Not every pandemic-era awards show can reinvent the wheel, or try to, just for the sake of quarantine creativity points. And so “The Billboard Music Awards” occupied a unique space in the recent history of prime-time awards shows, by proceeding almost exactly as it probably would’ve if there had been a live audience in the Dolby Theatre. Apart from a few quick jokes or allusions to COVID-19 conditions, the only real sign that there was anything unusual about the 2020 BBMAs was the lack of any applause.
Well, except during Garth Brooks’ medley, which weirdly arrived with its own incongruous crowd roar, as the country superstar lifted his chin and pointed and played to the upper decks, as he always does, even getting the phantoms up there to sing along with “Friends in Low Places.” Had some of Brooks’ fan club snuck into the Dolby’s upper balcony just for his segment? Or was it just the ghosts of stadium shows past that he was seeing up there? None of this was a blight, by the way, on his and his band’s actual performance, because “That Summer” and “The Dance” are songs that just work, always, even if they seem to be being beamed in from an alternate universe.
Host Kelly Clarkson did occasionally acknowledge the one we’re living in, with a gag applause/laughter generator she flipped on amid the silence. (Maybe she was sitting on it in the green room during Brooks’ set.) But this was basically the first big awards show since March to take a business-as-usual approach to what has struck earlier producers as a dilemma. No faking a live audience, like the VMAs; no gimmick of multiple locations, a la the ACMs; certainly no treating the whole deal as a pandemic-themed comedy show, like the Emmys. The closest thing to an ongoing nod to darker aspects of the present situation was that most of the backup bands or dancers for the individual performers wore masks, suggesting a sort of caste system in which the hired help has a different set of protocols. (“Seven Feet from Stardom” apparently really means seven feet from masklessness, nowadays.)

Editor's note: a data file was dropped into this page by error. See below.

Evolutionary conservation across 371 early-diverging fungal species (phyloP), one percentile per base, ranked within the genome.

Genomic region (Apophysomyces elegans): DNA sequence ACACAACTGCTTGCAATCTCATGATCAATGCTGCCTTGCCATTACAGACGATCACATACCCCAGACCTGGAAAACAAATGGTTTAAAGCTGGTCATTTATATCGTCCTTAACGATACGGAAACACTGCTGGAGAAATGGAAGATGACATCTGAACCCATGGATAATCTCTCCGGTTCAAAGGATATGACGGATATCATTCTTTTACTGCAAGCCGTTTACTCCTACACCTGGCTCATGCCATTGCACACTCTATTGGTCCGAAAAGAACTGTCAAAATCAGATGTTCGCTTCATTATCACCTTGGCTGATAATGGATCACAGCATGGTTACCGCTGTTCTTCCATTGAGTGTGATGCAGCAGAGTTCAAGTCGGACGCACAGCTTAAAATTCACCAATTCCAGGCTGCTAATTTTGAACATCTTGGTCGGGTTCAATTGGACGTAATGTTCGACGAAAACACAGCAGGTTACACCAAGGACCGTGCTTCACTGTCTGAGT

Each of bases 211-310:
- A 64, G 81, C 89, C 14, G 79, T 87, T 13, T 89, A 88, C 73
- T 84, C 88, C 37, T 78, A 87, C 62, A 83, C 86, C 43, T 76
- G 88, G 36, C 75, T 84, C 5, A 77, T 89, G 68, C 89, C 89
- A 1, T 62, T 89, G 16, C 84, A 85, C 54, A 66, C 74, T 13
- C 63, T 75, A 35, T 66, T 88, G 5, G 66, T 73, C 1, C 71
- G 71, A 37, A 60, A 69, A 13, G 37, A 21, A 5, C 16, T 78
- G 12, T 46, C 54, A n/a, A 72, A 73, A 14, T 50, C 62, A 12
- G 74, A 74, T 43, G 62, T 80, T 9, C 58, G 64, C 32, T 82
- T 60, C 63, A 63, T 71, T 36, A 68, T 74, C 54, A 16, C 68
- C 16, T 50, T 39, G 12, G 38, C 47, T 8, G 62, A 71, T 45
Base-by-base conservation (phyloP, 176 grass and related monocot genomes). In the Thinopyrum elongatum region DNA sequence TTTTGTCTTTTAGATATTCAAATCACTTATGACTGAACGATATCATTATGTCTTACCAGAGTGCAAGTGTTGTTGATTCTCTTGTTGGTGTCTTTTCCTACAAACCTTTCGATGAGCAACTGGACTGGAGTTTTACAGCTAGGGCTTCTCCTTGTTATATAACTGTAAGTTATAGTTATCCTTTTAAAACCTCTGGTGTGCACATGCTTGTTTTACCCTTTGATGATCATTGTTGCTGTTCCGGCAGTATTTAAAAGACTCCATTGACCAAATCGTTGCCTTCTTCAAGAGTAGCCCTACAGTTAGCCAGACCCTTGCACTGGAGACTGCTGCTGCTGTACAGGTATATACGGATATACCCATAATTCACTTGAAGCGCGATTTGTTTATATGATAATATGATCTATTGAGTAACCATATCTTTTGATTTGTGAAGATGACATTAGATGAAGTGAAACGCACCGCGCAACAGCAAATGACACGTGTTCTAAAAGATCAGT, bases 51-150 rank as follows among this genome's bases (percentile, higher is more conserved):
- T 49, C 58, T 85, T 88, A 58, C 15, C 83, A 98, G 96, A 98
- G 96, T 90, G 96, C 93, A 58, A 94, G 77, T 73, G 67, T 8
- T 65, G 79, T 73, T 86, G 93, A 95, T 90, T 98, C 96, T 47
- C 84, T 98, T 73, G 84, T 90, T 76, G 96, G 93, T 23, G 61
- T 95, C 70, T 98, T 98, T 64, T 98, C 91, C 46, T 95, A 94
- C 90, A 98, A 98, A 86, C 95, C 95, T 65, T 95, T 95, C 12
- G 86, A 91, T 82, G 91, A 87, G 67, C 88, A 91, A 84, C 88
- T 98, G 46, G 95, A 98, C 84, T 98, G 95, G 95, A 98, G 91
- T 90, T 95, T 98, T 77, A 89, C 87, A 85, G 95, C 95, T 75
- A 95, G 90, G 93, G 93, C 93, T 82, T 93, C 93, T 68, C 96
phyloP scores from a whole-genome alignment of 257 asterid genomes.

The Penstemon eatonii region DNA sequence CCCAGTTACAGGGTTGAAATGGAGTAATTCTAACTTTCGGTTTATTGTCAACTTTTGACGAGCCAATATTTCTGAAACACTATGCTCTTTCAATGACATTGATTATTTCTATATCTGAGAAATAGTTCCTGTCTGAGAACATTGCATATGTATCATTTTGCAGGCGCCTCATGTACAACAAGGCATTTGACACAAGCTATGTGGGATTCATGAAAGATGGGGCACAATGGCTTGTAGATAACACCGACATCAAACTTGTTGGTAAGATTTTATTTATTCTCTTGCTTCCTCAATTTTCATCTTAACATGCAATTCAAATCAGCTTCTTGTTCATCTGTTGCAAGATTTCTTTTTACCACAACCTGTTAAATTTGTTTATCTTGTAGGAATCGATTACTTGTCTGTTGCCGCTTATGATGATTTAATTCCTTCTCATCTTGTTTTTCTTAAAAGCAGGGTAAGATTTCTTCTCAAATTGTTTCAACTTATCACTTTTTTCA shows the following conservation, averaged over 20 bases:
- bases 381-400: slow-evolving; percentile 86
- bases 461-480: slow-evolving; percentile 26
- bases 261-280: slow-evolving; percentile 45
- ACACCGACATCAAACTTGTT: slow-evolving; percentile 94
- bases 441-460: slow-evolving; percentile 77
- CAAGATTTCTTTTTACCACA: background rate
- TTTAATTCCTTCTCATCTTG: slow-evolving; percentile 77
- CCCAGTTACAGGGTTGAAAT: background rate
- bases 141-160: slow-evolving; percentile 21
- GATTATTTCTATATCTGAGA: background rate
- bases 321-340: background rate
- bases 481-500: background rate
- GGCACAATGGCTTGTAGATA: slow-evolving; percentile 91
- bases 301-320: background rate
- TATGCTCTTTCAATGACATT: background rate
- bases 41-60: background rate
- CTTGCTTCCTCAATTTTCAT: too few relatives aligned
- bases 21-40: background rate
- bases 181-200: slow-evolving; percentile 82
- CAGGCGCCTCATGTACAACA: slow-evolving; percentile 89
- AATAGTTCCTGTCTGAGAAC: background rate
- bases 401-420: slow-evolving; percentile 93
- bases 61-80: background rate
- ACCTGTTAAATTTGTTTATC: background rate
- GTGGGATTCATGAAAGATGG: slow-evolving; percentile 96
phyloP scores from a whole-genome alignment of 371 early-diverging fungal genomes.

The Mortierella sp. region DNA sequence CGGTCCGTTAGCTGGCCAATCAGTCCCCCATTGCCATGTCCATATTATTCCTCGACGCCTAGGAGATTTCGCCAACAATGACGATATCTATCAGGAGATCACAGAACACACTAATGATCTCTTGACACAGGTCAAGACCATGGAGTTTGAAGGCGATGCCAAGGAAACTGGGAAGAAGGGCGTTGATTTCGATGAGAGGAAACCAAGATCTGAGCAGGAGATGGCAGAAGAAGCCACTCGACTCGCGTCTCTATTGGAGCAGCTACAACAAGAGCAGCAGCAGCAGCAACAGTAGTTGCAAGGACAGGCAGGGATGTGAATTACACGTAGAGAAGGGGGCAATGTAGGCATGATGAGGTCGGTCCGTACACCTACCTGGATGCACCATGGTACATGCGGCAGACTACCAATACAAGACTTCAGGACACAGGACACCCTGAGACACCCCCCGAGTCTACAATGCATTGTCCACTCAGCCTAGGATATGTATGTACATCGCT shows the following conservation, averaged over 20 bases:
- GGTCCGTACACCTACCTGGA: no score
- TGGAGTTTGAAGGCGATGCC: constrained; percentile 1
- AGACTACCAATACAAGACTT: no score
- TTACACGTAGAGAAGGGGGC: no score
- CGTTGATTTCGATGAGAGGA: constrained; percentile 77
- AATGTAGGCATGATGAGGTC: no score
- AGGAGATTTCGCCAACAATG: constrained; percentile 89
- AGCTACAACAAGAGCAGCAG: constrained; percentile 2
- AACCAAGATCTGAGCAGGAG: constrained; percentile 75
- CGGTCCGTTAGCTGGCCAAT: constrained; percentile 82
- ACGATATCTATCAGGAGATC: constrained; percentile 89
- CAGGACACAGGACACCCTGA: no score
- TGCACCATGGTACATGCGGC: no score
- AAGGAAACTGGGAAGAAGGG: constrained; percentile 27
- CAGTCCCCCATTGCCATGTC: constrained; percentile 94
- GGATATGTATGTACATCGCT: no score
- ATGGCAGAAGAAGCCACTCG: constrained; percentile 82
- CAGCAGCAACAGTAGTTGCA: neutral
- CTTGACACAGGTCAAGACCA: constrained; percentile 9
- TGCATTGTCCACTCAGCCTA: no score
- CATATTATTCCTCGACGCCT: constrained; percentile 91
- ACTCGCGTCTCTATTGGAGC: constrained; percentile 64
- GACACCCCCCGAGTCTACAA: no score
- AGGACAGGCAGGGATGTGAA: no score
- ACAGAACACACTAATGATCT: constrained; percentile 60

Okay, maybe one other thing set this year’s Billboard Awards apart from what usually goes down: the sense that most reigning pop superstars would rather sit things out until they can be in front of an actual adoring throng again — excepting BTS, who are not in the business of being snobby about turning down TV opportunities. But Billie Eilish showed up to accept some trophies, but not to perform, and Harry Styles did neither, all likely joining Taylor Swift in holding out for Grammy season. The show had no appointment performance like Madonna’s last year or the J.Lo/DJ Khaled pairing the year before… which is just as well, given what duds those both turned out to be. (Having a saucy production number built around a song called “Dinero” now seems like something from 10 years ago, not two.) Wednesday’s show managed to arrive at some highlights, anyway, without enlisting a twerking cast of thousands.